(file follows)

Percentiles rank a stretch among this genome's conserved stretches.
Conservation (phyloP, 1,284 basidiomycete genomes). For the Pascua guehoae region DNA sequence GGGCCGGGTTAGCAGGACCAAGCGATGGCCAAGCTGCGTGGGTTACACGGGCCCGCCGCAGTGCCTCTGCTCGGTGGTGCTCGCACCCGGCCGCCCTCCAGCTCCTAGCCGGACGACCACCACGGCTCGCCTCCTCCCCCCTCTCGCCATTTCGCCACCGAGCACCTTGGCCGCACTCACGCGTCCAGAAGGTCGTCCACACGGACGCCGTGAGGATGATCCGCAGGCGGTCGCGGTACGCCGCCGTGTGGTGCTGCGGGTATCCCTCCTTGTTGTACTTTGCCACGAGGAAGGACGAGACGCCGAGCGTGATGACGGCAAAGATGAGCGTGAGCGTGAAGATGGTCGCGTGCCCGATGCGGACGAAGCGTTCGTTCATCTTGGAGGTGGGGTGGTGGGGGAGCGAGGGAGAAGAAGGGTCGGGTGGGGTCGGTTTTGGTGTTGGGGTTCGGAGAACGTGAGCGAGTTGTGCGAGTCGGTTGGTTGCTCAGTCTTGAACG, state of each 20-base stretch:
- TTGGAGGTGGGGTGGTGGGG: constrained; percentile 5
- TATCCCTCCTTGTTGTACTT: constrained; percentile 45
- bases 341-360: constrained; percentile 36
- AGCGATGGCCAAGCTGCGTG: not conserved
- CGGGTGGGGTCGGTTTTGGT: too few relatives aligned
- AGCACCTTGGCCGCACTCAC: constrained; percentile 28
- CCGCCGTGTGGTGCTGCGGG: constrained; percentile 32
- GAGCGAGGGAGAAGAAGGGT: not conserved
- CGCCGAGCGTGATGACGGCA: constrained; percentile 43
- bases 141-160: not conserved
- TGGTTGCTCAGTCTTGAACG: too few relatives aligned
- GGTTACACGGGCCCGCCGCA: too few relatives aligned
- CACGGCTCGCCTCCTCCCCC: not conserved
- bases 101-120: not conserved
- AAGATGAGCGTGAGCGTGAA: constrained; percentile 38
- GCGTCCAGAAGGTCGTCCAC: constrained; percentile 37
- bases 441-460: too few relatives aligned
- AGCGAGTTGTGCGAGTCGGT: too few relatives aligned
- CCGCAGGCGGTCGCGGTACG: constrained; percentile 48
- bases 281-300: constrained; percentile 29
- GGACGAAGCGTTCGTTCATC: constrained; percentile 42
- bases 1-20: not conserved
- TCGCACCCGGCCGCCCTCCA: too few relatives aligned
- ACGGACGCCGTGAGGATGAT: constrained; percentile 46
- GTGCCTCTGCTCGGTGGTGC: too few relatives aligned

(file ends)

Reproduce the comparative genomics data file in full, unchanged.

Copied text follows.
Percentiles rank a stretch among this genome's conserved stretches.
Conservation (phyloP, 1,284 basidiomycete genomes). For the Pascua guehoae region DNA sequence GGGCCGGGTTAGCAGGACCAAGCGATGGCCAAGCTGCGTGGGTTACACGGGCCCGCCGCAGTGCCTCTGCTCGGTGGTGCTCGCACCCGGCCGCCCTCCAGCTCCTAGCCGGACGACCACCACGGCTCGCCTCCTCCCCCCTCTCGCCATTTCGCCACCGAGCACCTTGGCCGCACTCACGCGTCCAGAAGGTCGTCCACACGGACGCCGTGAGGATGATCCGCAGGCGGTCGCGGTACGCCGCCGTGTGGTGCTGCGGGTATCCCTCCTTGTTGTACTTTGCCACGAGGAAGGACGAGACGCCGAGCGTGATGACGGCAAAGATGAGCGTGAGCGTGAAGATGGTCGCGTGCCCGATGCGGACGAAGCGTTCGTTCATCTTGGAGGTGGGGTGGTGGGGGAGCGAGGGAGAAGAAGGGTCGGGTGGGGTCGGTTTTGGTGTTGGGGTTCGGAGAACGTGAGCGAGTTGTGCGAGTCGGTTGGTTGCTCAGTCTTGAACG, state of each 20-base stretch:
- TTGGAGGTGGGGTGGTGGGG: constrained; percentile 5
- TATCCCTCCTTGTTGTACTT: constrained; percentile 45
- bases 341-360: constrained; percentile 36
- AGCGATGGCCAAGCTGCGTG: not conserved
- CGGGTGGGGTCGGTTTTGGT: too few relatives aligned
- AGCACCTTGGCCGCACTCAC: constrained; percentile 28
- CCGCCGTGTGGTGCTGCGGG: constrained; percentile 32
- GAGCGAGGGAGAAGAAGGGT: not conserved
- CGCCGAGCGTGATGACGGCA: constrained; percentile 43
- bases 141-160: not conserved
- TGGTTGCTCAGTCTTGAACG: too few relatives aligned
- GGTTACACGGGCCCGCCGCA: too few relatives aligned
- CACGGCTCGCCTCCTCCCCC: not conserved
- bases 101-120: not conserved
- AAGATGAGCGTGAGCGTGAA: constrained; percentile 38
- GCGTCCAGAAGGTCGTCCAC: constrained; percentile 37
- bases 441-460: too few relatives aligned
- AGCGAGTTGTGCGAGTCGGT: too few relatives aligned
- CCGCAGGCGGTCGCGGTACG: constrained; percentile 48
- bases 281-300: constrained; percentile 29
- GGACGAAGCGTTCGTTCATC: constrained; percentile 42
- bases 1-20: not conserved
- TCGCACCCGGCCGCCCTCCA: too few relatives aligned
- ACGGACGCCGTGAGGATGAT: constrained; percentile 46
- GTGCCTCTGCTCGGTGGTGC: too few relatives aligned